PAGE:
"Toshiba Electronic Devices & Storage Corporation (Toshiba) announces the 18TB MG09 Series HDD, Toshiba’s first HDD models with energy-assisted magnetic recording. The MG09 Series features Toshiba’s third-generation, 9-disk Helium-sealed design and Toshiba’s innovative Flux Control – Microwave Assisted Magnetic Recording (FC-MAMR) technology, to advance Conventional Magnetic Recording (CMR) density to 2TB per disk, achieving a total capacity of 18TB. Sample shipments of 18TB MG09 Series HDD to customers are expected to start sequentially at the end of March 2021. With 12.5% more capacity than prior 16TB models, 18TB MG09 CMR drives are compatible with the widest range of applications and operating systems. The MG09 are adapted to mixed random and sequential read and write workloads in both cloud-scale and traditional data center use cases. The MG09 features 7,200rpm performance, a 550TB per year workload rating, and a choice of SATA and SAS interfaces—all in a power-efficient Helium-sealed industry-standard, 3.5-inch form factor." [...]
STMicroelectronics Eases Design of USB Type-C™ Power Adapters with Highly Efficient Power Delivery and PPS Reference Design
"STMicroelectronics has revealed a USB Type-C™ Power Delivery 3.0 reference design with Programmable Power Supply (PPS) support to accelerate the design of easy-to-use, compact, and efficient power adapters up to 27W with zero-power operation when no cable is connected. USB PPS helps to save power, and reduce device-charging times and heat dissipation, contributing also to cut bill-of-materials costs on the device side. The STEVAL-USBPD27S reference design combines the STM32G071 microcontroller (MCU), which integrates a complete USB Type-C Power Delivery controller on-chip, with the STCH03 state-of-the-art PWM controller and TCPP01-M12 USB Type-C protection IC. With this reference design, users can quickly build fast-charging USB power adapters that meet the stringent European CoC version 5 Tier-2 and US DOE Level VI requirements for minimum four-point average efficiency in active mode and standby power below 40mW. The STM32G071 MCU handles the entire digital control section, including the algorithm to control VBUS on the secondary side as well as ST’s unique and patented algorithm for adaptive synchronous rectification, which enhances energy efficiency. The VBUS-control algorithm meets the USB Type-C Power Delivery and PPS specifications and implements cable-drop compensation for precise control of the supplied voltage." [...]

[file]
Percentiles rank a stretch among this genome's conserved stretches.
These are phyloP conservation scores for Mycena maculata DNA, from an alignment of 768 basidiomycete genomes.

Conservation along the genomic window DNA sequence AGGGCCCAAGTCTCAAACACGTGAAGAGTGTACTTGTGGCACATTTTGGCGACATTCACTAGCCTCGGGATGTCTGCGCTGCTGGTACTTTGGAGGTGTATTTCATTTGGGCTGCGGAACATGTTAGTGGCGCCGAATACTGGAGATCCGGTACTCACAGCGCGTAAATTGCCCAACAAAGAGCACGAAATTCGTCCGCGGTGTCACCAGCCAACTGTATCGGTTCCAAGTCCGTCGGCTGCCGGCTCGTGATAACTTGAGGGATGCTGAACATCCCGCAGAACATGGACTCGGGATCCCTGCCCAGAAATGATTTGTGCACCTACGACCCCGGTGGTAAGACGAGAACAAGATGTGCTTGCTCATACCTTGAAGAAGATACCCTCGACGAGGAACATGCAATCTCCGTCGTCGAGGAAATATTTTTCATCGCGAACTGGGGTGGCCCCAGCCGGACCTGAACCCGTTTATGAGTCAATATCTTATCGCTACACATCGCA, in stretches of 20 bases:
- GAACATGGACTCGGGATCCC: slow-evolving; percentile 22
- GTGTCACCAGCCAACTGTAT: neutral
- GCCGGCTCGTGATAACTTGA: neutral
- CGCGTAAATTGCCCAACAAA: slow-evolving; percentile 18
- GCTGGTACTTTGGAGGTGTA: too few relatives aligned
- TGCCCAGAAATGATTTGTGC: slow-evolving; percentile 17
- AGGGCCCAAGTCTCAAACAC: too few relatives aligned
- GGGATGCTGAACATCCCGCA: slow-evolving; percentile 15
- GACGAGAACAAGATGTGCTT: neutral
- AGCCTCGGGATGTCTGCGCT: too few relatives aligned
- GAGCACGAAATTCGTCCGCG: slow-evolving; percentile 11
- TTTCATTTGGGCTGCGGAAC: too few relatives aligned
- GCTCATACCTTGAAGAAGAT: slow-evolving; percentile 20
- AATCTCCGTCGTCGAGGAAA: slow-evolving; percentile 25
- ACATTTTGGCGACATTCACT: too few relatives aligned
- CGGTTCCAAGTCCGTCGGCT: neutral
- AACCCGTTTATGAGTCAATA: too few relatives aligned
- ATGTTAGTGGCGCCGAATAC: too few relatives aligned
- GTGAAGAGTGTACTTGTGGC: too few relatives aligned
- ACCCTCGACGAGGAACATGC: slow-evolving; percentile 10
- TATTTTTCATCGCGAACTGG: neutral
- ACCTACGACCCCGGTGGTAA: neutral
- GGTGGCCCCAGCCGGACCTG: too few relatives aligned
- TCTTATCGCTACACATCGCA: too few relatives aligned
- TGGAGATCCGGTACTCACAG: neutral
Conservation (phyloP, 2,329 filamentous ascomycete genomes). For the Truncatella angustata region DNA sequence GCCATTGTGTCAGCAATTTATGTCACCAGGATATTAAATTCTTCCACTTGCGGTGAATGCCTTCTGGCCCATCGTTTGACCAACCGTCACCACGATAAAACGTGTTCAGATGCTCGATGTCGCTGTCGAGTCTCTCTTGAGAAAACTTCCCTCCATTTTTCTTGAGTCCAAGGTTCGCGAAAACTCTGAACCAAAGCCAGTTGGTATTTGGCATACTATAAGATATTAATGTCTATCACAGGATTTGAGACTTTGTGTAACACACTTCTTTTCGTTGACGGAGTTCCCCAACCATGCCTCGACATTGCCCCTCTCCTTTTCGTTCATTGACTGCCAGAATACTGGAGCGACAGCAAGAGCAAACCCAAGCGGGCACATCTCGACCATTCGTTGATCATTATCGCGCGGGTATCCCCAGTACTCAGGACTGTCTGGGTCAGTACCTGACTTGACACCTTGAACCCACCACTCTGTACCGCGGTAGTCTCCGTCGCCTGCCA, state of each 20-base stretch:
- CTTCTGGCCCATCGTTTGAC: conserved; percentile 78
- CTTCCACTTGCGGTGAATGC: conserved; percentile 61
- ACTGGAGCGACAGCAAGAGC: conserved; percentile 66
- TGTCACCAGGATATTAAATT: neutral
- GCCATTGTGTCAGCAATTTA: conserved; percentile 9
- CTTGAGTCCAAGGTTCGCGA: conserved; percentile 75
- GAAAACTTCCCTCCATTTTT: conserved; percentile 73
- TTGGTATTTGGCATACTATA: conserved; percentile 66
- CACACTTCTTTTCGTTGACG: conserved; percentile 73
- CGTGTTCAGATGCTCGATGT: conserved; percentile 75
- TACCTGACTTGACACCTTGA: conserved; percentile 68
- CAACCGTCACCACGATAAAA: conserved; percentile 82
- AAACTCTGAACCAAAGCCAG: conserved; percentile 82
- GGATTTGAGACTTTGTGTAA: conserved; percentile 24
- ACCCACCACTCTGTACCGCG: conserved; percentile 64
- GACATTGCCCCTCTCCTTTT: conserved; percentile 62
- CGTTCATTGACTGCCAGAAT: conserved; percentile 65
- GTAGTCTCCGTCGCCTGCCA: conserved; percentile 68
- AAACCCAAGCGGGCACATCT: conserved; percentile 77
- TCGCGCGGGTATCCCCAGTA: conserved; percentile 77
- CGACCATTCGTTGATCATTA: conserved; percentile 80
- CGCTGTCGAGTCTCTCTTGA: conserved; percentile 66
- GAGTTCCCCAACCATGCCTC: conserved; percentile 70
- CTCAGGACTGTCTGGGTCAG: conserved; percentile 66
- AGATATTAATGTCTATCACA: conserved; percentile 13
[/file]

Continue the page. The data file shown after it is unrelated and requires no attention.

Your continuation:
"Running a day late because of bad weather, a SpaceX Falcon 9 rocket boosted 60 more Starlink internet satellites into orbit late Monday from Cape Canaveral. An attempt to recover the first stage with a landing on an off-shore droneship failed, ending a string of 24 successes in a row. Another Starlink launch, with another 60 satellites on board, is planned for early Wednesday from the nearby Kennedy Space Center as SpaceX presses ahead with building out a globe-spanning constellation designed to deliver internet access to customers around the world. What impact, if any, the landing mishap might have on Wednesday's flight is not yet known. Monday's flight got off to a spectacular start at 10:59 p.m. EST when the Falcon 9 rocket's nine first stage engines ignited with a burst of fire, 229 pushing the 229-foot-tall booster away from pad 40 at the Cape Canaveral Space Force Station. Generating 1.7 million pounds of thrust, the engines powered the rocket away on a northeasterly trajectory, rapidly accelerating as they consumed propellants and the vehicle lost weight." [...]
STMicroelectronics Drives G3-PLC Hybrid Connectivity into Smart Devices with ST8500 Development Ecosystem
"To accelerate G3-PLC Hybrid connectivity in smart-grid and IoT devices, STMicroelectronics has revealed a development ecosystem for its ST8500 programmable power-line communication (PLC) modem chipset. Comprising two evaluation boards targeting 868MHz and 915MHz license-free RF bands, with documented firmware, the ecosystem helps users quickly build and test nodes that comply with G3-PLC Hybrid, the industry’s first published standard for dual PLC & RF connectivity. Equipment such as smart meters, environmental monitors, lighting controllers, and industrial sensors containing the ST8500 chipset, which supports G3-PLC Hybrid, can select the powerline or wireless channel autonomously and change dynamically to ensure the most reliable connection. Launched in 2019, the chipset combines the ST8500 protocol controller System-on-Chip (SoC), which runs ST’s G3-PLC Hybrid firmware, with the STLD1 powerline communication (PLC) line driver and S2-LP sub-GHz radio. Devices containing the chipset are backward-compatible and interoperable with any G3-PLC network. ST’s hybrid protocol stack is based on G3-PLC, IEEE 802.15.4, 6LowPAN and IPv6 open standards." [...]
Renesas Develops Automotive SoC Functional Safety Technologies for CNN Accelerator Cores and ASIL D Control Combining World-Class Performance and Power Efficiency